Entrepreneurs and businesses across the globe are addressing the problem of how we feed 10 billion people by 2050 and not destroy the planet. The problem of climate change and food security isn’t just for industry to solve; it is the business of each of us as consumers. We are actually more powerful than we realize, and our food choices can help redirect how we end up. Luckily, we are entering a time when there is exponential growth of “meat” that doesn’t come from animals. These new offerings have made it easier for the meat-loving population to take environmental advocacy into their own kitchens. By the time this book is published, another dozen or more companies will have launched “meat” made from plants, providing even more options for you to explore. In addition to the myriad burgers and nuggets out there, there will be pork, steak, fish, and even lobster made from every possible seed, legume, and grain conceivable. There might even be some of the so-called cell-based meats that reside in the murky waters of confused identity—are they vegan or vegetarian if made from animal cells? Just as the dairy aisle has changed in composition from bovine milk to almond and coconut, the meat department could look like a very different place indeed if these products succeed in migrating from the produce section or frozen aisle.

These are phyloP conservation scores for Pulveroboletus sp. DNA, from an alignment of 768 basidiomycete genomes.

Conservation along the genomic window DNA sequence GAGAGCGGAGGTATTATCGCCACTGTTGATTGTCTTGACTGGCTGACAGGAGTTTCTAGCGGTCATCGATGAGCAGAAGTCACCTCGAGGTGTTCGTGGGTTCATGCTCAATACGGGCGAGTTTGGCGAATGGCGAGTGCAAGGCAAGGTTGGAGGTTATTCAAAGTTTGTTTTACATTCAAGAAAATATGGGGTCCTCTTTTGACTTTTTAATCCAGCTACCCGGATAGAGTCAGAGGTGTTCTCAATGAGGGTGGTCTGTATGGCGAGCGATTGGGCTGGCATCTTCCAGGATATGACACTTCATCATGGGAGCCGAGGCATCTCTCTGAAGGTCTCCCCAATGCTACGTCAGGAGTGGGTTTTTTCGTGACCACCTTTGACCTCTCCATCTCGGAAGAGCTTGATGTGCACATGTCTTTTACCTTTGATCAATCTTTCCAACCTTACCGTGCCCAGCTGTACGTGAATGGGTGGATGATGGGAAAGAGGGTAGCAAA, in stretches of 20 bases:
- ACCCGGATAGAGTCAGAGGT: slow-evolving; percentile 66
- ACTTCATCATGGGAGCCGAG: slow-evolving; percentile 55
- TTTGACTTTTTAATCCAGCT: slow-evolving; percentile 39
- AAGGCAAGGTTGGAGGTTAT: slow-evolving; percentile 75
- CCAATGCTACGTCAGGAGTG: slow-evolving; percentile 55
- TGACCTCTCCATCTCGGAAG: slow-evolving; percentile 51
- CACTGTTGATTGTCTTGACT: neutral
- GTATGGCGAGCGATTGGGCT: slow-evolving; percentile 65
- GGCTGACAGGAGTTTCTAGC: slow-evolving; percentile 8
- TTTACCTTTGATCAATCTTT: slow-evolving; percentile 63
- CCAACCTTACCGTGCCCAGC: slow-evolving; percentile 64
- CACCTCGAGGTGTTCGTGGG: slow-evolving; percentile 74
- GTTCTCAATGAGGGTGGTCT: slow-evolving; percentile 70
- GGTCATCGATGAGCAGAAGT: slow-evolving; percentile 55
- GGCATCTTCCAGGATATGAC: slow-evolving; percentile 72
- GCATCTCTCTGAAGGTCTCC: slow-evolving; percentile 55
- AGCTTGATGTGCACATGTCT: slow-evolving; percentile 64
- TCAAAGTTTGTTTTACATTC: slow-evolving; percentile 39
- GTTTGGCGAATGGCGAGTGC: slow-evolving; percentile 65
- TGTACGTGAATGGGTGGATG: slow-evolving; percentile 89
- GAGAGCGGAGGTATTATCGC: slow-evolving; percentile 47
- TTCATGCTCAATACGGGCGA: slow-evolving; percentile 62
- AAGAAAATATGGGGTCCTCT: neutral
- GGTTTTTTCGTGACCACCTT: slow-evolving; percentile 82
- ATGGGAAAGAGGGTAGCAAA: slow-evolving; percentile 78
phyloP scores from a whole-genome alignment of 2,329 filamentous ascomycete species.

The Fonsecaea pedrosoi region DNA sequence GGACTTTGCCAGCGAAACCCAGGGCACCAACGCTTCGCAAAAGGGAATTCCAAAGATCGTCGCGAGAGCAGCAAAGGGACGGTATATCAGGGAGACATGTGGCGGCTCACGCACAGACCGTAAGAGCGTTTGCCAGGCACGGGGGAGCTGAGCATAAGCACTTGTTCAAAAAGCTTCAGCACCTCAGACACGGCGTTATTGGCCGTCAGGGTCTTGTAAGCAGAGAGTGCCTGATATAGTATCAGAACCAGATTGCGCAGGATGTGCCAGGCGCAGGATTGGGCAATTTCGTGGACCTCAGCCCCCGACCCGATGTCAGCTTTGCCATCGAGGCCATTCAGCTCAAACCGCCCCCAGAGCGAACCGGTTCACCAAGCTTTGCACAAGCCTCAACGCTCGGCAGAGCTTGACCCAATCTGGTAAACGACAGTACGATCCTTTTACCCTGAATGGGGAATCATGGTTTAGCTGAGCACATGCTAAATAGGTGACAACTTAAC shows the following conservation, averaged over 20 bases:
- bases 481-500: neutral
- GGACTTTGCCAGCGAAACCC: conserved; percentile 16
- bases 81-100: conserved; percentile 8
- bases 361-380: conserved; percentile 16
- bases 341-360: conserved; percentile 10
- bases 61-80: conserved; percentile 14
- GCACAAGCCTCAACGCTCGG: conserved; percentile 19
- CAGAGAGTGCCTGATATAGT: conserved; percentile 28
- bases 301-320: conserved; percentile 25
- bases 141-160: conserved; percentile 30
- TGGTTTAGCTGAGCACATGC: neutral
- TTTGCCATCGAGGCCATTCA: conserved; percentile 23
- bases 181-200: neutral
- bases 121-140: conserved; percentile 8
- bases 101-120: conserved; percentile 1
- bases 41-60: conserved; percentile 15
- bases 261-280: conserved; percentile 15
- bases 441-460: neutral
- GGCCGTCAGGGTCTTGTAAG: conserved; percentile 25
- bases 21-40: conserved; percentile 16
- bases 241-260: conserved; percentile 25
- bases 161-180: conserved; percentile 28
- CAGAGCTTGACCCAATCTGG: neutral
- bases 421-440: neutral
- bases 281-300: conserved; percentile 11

Indeed, meat alternatives or “substitutes” are nothing new. They have been around for hundreds of years in Asia where Buddhist monks developed chewy substances from wheat and soy in order satisfy those earthly cravings that didn’t go away despite hours of meditation. Go to any vegan Chinese restaurant, and you will be amazed by the multiple offerings that resemble duck, pork, beef, or even shark’s fin, most of which are utterly delectable. In Vietnam, I had “pork” that was so spectacularly juicy and tender that I couldn’t stop thinking about it all night. Even in the United States, companies such as Loma Linda have been making meat alternatives for decades. So, if that is the case, why is it only recently that the world has taken notice?

Hidden gems made from tofu or seitan at Asian restaurants may have excited an intrepid food explorer, but until recently, vegan options on grocery shelves simply weren’t sexy enough to attract more than the strictest vegetarian. But rapid advancements in food technology from stalwart companies such as Tofurky and Gardein to newer, much celebrated ones like Impossible and Beyond Meat have landed plant-based meat on the map, and the world is clamoring for more. Even Tyson, Nestlé, Maple Leaf, and other traditional meat companies have gotten into the game, launching plant-based meat alternatives and investing in cutting-edge start-ups in the space. Products that were once tucked away only in a dark corner of health food stores are now proudly displayed at major grocery chains across the country, and even fast food chains are pushing plant-based alternatives with resounding success.